One big reason is that decks and patios are a sweet way to expand living space at a low cost of $8 to $30 per square foot — a bargain compared to the $150 to $300-per-square-foot cost of a newhome addition.
Attic bedroom remodels join our list of smart investments with an overall ROI of 79.3%. Attic conversions were especially popular during the recession, when homeowners put off buying move-up houses and instead turned to increasing the living space they already owned. Makes sense with the rise of multi-generational households over the past few years.
Converting an attic to a bedroomincreases living space without increasing your home’s footprint — the walls, floor, and ceiling already exist — which helps keep remodeling costs under control.
No surprise that a garage door replacement project made it onto our list of all-time winners — a new garage door provides a big boost for your home’s curb appeal. In fact, of our top 10 long-term champs, most are exterior projects that ramp up your home’s good looks and enhance marketability.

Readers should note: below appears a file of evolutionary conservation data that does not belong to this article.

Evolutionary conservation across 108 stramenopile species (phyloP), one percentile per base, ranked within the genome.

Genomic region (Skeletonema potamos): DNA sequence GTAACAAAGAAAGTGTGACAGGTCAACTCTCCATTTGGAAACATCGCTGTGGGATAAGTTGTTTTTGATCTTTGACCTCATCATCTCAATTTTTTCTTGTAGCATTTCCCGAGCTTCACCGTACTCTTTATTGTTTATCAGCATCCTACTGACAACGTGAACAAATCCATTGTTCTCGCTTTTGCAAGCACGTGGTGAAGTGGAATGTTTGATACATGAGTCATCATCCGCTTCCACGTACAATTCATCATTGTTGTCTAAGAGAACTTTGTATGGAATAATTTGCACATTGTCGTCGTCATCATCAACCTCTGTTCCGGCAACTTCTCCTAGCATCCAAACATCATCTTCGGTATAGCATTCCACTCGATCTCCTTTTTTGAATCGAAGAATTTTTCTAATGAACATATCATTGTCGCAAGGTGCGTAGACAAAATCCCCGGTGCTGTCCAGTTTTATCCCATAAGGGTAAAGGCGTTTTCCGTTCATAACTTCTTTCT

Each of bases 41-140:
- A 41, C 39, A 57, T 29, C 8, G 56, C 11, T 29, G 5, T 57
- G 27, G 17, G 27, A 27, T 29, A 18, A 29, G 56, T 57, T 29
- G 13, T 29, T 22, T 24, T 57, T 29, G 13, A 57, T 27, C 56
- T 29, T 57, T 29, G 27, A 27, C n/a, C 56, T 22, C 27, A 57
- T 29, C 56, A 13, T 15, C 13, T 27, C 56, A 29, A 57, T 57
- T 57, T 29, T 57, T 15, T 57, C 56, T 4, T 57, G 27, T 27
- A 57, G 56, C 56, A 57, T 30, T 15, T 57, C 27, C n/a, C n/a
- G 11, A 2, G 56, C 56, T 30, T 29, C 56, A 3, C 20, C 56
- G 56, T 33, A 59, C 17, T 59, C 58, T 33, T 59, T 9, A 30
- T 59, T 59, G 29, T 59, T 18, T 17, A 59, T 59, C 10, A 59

A project that replaces an older, two-car door with embossed steel door has a current cost of about $1,600. Over the years, midrange garage door replacement projects have returned a healthy 80.7% of a homeowner’s investment.
Why aren’t home office remodels as popular as they were 10 years ago? Probably because we’ve come to rely less on dedicated office space and more on mobile hardware that lets us conduct business from any room in the house. Cloud storage puts documents a click away — not in a file cabinet — and our smartphones keep us connected 24/7, not just when we’re in the office.
That sensibility frees up spare rooms for other uses, especially bedrooms, bathrooms, andstorage.
Another project, sunroom additions, appears to have gone the way of sunken living rooms and parlors. They used to be fashionable, but today we knowsunroom additionsare difficult to heat and cool, and, at $300 to $400 per square foot, they’re expensive to construct.
You’ll get almost the same benefits — and more fresh air — with a much cheaper to build deck or patio.
The Bottom Line
It’s true: A rising tide lifts all boats. Over the past couple of years the stabilizing economy has helped produce better returns on most remodeling projects.
That’s good news for homeowners, who can be assured that their remodeling dollars are garnering better returns when it comes time to sell, and generating more enjoyment of their homes in the meantime.